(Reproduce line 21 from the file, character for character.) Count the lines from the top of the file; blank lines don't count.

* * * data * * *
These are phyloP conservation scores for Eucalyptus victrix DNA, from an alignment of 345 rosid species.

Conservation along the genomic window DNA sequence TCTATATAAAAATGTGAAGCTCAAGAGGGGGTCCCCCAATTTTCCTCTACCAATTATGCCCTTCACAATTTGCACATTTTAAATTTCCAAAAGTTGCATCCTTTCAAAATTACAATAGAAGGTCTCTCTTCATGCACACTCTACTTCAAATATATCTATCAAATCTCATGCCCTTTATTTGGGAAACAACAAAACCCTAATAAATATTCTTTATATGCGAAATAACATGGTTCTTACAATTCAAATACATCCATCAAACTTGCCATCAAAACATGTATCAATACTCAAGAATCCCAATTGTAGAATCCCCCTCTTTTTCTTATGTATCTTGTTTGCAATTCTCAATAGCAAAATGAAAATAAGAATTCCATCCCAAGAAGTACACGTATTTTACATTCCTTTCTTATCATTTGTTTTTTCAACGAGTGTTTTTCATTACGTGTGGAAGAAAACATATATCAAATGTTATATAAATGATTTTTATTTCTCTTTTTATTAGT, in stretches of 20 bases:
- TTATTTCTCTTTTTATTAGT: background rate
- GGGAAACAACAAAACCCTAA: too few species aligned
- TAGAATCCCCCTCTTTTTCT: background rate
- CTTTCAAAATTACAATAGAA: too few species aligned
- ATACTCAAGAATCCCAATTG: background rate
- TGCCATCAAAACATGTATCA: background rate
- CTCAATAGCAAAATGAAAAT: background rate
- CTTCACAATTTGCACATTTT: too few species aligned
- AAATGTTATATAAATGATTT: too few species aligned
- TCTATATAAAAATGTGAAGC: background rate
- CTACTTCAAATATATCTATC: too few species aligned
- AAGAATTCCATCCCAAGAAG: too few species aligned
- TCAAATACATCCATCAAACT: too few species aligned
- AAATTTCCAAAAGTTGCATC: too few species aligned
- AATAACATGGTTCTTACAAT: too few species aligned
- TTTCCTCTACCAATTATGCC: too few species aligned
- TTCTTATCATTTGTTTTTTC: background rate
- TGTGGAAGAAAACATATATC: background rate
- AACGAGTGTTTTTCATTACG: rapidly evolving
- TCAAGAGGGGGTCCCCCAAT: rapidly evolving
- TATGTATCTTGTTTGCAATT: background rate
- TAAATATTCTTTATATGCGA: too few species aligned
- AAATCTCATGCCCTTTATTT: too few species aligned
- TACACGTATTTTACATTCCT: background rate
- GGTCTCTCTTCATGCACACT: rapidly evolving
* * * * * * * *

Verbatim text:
- AACGAGTGTTTTTCATTACG: rapidly evolving